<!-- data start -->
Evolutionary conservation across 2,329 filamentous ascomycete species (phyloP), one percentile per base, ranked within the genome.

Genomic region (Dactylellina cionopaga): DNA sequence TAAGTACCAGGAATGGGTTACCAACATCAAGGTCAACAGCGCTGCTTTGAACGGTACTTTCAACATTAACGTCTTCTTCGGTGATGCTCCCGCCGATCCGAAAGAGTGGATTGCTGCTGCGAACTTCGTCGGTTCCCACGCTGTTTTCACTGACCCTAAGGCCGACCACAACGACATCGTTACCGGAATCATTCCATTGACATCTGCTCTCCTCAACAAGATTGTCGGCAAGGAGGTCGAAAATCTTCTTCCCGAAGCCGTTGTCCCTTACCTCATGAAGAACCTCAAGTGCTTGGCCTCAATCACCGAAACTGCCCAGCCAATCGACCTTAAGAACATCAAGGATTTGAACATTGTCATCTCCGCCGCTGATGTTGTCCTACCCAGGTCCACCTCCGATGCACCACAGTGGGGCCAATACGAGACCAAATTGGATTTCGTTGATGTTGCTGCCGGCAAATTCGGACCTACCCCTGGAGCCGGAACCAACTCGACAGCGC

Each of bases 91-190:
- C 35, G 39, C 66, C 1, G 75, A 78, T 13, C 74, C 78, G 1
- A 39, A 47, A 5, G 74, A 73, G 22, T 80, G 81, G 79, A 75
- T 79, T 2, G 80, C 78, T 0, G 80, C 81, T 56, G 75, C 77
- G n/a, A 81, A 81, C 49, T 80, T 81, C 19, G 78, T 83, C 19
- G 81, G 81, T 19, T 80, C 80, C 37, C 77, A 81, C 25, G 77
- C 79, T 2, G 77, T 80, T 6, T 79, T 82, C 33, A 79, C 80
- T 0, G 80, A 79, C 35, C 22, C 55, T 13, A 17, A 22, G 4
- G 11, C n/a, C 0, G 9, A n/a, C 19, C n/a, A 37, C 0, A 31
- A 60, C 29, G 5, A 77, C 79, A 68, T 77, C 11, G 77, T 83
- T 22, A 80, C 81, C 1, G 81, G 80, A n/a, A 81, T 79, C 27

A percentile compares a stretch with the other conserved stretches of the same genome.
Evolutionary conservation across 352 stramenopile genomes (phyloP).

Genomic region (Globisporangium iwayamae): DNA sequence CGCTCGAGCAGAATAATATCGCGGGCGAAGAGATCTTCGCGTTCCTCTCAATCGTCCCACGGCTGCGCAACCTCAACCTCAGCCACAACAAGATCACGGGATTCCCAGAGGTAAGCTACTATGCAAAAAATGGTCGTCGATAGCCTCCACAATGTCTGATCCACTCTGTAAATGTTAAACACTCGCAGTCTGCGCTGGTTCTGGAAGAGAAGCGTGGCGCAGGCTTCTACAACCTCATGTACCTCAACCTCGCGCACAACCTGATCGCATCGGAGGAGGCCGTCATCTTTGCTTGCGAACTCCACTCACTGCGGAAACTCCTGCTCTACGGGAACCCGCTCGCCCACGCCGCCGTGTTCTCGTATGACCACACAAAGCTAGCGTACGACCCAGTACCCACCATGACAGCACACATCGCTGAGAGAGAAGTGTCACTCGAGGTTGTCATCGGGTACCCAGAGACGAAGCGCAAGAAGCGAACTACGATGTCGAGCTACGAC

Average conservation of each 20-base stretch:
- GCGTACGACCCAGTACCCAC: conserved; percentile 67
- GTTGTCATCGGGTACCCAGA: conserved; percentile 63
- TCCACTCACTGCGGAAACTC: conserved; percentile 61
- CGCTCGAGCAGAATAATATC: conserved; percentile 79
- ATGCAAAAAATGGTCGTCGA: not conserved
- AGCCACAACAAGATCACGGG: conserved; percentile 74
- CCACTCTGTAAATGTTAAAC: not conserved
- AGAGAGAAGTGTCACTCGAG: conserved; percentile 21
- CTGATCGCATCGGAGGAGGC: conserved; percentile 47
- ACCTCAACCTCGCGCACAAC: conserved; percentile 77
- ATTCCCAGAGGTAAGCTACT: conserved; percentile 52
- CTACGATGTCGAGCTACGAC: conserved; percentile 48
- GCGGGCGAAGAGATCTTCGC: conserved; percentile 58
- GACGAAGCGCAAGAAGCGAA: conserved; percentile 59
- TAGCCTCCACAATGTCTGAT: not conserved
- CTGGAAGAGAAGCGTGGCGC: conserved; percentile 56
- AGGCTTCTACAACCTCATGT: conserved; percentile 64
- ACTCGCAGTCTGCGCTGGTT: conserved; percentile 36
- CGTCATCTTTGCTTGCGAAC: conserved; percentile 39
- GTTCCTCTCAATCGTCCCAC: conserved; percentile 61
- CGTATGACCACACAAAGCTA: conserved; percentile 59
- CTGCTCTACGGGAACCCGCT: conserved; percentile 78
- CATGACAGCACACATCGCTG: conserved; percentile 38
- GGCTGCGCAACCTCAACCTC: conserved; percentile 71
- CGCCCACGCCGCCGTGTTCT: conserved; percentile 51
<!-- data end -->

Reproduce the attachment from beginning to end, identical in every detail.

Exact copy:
Evolutionary conservation across 2,329 filamentous ascomycete species (phyloP), one percentile per base, ranked within the genome.

Genomic region (Dactylellina cionopaga): DNA sequence TAAGTACCAGGAATGGGTTACCAACATCAAGGTCAACAGCGCTGCTTTGAACGGTACTTTCAACATTAACGTCTTCTTCGGTGATGCTCCCGCCGATCCGAAAGAGTGGATTGCTGCTGCGAACTTCGTCGGTTCCCACGCTGTTTTCACTGACCCTAAGGCCGACCACAACGACATCGTTACCGGAATCATTCCATTGACATCTGCTCTCCTCAACAAGATTGTCGGCAAGGAGGTCGAAAATCTTCTTCCCGAAGCCGTTGTCCCTTACCTCATGAAGAACCTCAAGTGCTTGGCCTCAATCACCGAAACTGCCCAGCCAATCGACCTTAAGAACATCAAGGATTTGAACATTGTCATCTCCGCCGCTGATGTTGTCCTACCCAGGTCCACCTCCGATGCACCACAGTGGGGCCAATACGAGACCAAATTGGATTTCGTTGATGTTGCTGCCGGCAAATTCGGACCTACCCCTGGAGCCGGAACCAACTCGACAGCGC

Each of bases 91-190:
- C 35, G 39, C 66, C 1, G 75, A 78, T 13, C 74, C 78, G 1
- A 39, A 47, A 5, G 74, A 73, G 22, T 80, G 81, G 79, A 75
- T 79, T 2, G 80, C 78, T 0, G 80, C 81, T 56, G 75, C 77
- G n/a, A 81, A 81, C 49, T 80, T 81, C 19, G 78, T 83, C 19
- G 81, G 81, T 19, T 80, C 80, C 37, C 77, A 81, C 25, G 77
- C 79, T 2, G 77, T 80, T 6, T 79, T 82, C 33, A 79, C 80
- T 0, G 80, A 79, C 35, C 22, C 55, T 13, A 17, A 22, G 4
- G 11, C n/a, C 0, G 9, A n/a, C 19, C n/a, A 37, C 0, A 31
- A 60, C 29, G 5, A 77, C 79, A 68, T 77, C 11, G 77, T 83
- T 22, A 80, C 81, C 1, G 81, G 80, A n/a, A 81, T 79, C 27

A percentile compares a stretch with the other conserved stretches of the same genome.
Evolutionary conservation across 352 stramenopile genomes (phyloP).

Genomic region (Globisporangium iwayamae): DNA sequence CGCTCGAGCAGAATAATATCGCGGGCGAAGAGATCTTCGCGTTCCTCTCAATCGTCCCACGGCTGCGCAACCTCAACCTCAGCCACAACAAGATCACGGGATTCCCAGAGGTAAGCTACTATGCAAAAAATGGTCGTCGATAGCCTCCACAATGTCTGATCCACTCTGTAAATGTTAAACACTCGCAGTCTGCGCTGGTTCTGGAAGAGAAGCGTGGCGCAGGCTTCTACAACCTCATGTACCTCAACCTCGCGCACAACCTGATCGCATCGGAGGAGGCCGTCATCTTTGCTTGCGAACTCCACTCACTGCGGAAACTCCTGCTCTACGGGAACCCGCTCGCCCACGCCGCCGTGTTCTCGTATGACCACACAAAGCTAGCGTACGACCCAGTACCCACCATGACAGCACACATCGCTGAGAGAGAAGTGTCACTCGAGGTTGTCATCGGGTACCCAGAGACGAAGCGCAAGAAGCGAACTACGATGTCGAGCTACGAC

Average conservation of each 20-base stretch:
- GCGTACGACCCAGTACCCAC: conserved; percentile 67
- GTTGTCATCGGGTACCCAGA: conserved; percentile 63
- TCCACTCACTGCGGAAACTC: conserved; percentile 61
- CGCTCGAGCAGAATAATATC: conserved; percentile 79
- ATGCAAAAAATGGTCGTCGA: not conserved
- AGCCACAACAAGATCACGGG: conserved; percentile 74
- CCACTCTGTAAATGTTAAAC: not conserved
- AGAGAGAAGTGTCACTCGAG: conserved; percentile 21
- CTGATCGCATCGGAGGAGGC: conserved; percentile 47
- ACCTCAACCTCGCGCACAAC: conserved; percentile 77
- ATTCCCAGAGGTAAGCTACT: conserved; percentile 52
- CTACGATGTCGAGCTACGAC: conserved; percentile 48
- GCGGGCGAAGAGATCTTCGC: conserved; percentile 58
- GACGAAGCGCAAGAAGCGAA: conserved; percentile 59
- TAGCCTCCACAATGTCTGAT: not conserved
- CTGGAAGAGAAGCGTGGCGC: conserved; percentile 56
- AGGCTTCTACAACCTCATGT: conserved; percentile 64
- ACTCGCAGTCTGCGCTGGTT: conserved; percentile 36
- CGTCATCTTTGCTTGCGAAC: conserved; percentile 39
- GTTCCTCTCAATCGTCCCAC: conserved; percentile 61
- CGTATGACCACACAAAGCTA: conserved; percentile 59
- CTGCTCTACGGGAACCCGCT: conserved; percentile 78
- CATGACAGCACACATCGCTG: conserved; percentile 38
- GGCTGCGCAACCTCAACCTC: conserved; percentile 71
- CGCCCACGCCGCCGTGTTCT: conserved; percentile 51